I fish from warm waters have begunI fish from warm waters have begun

I attended Malin Pinsky’s
lecture, “Fish and Fisheries in Hot Water: (How) Do We Adapt?” at the Fishery
Auditorium. His lecture was part of the School of Aquatic and Fishery Science’s
Bevan Series, in which he described the impact of rising global ocean
temperatures on marine life, fisheries, and humans, and what can be done to
ensure fish populations survive and prosper in a sustainable fashion.

Fisheries are an
essential part of the global food supply, but fish populations under constant
barrage from rising ocean temperatures, fluctuations in predator populations,
and overfishing. This can have disastrous effects on the food chain – not only
for predators, but for humans as well – as temperatures rise, fish from warm waters
have begun to migrate northward and away from coastlines, where temperatures
increase more rapidly. I had no idea that fish generally live at their highest
temperature tolerance, and that even the smallest change in regional ocean
temperatures can have massive effects on the local fish populations. Fishermen
are having to travel further from port to make profitable catches, which has,
in many cases, taken their livelihoods from them.

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This lecture brought to
my attention the severity of climate change and the direct impact it has on our
food supply. Our world has been taken by humans and forced onto a new path,
where species must adapt to our development. We are uprooting fish populations
from the habitats they have returned to for generations and helping ourselves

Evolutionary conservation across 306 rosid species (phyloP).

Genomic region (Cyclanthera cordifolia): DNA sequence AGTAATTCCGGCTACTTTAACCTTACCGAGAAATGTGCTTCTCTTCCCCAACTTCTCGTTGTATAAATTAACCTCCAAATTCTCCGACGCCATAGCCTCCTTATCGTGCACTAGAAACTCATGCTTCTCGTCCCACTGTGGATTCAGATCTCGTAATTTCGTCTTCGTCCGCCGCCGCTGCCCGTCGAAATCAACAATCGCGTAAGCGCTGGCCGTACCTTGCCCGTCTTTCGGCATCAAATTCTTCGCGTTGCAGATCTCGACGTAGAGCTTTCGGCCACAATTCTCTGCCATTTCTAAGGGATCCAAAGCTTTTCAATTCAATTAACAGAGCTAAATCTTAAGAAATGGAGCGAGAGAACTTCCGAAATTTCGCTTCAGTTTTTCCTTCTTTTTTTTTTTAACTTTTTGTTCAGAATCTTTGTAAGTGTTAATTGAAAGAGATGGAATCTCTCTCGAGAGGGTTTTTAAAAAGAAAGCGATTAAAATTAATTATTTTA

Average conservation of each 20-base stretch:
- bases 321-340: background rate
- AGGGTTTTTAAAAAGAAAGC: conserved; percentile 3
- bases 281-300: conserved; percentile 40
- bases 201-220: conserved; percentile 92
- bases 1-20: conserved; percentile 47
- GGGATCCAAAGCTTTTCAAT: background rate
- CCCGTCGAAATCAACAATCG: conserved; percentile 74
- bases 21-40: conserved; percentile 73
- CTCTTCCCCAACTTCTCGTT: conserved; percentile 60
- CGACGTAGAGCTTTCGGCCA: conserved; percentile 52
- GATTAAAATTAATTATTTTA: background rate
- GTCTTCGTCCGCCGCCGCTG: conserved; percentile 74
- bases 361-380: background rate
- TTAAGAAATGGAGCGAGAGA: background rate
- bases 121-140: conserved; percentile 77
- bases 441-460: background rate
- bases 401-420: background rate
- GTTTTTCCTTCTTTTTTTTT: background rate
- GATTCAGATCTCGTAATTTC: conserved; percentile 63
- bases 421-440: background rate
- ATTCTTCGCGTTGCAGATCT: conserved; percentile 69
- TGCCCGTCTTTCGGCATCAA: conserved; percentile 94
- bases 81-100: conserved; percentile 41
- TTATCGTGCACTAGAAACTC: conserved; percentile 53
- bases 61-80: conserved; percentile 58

to far too many in the process. With the massive amount of time, energy, and
resources needed to produce food for a continually rising human population,
efficient and sustainable practices must be identified and put to practical use
across the globe, both for our and the fishes’ sake.

I have heard the term
‘overfishing’ countless times over the past decade, with new articles
continually appearing about the dangers of such practices. However, the
continued availability of fish and the distant predictions ran contrary to
whatever supposed danger there was. As with many of the things we discuss in
class, the remoteness of it all had kept these issues firmly in the future – to
be dealt with later, by people more qualified. Yet as I am transitioning into
adulthood, the severity of the trajectory we have set our planet on has finally
dawned on me. Coming from a frankly quite sheltered part of the world, it is
hard to fathom food insecurity, but finally being able to understand – at least
to a certain extent – the implications it has for billions of people, I hope to
contribute as much as I can to ensuring our planet’s and its inhabitant’s

My peer review comments
were quite helpful, in helping me steer my paper in a better direction than my
draft, focusing much more on my own thoughts and reflection than simply
summarizing the entirety of the lecture. Although I did end up changing much of
my paper, grammar issues were identified quite well, and helped be aware of
some odd phrases or words and craft better sentences overall. In addition, my
peers had some great suggestions for things to add, change, or delete, and I
really appreciated the effort they put in to critique me.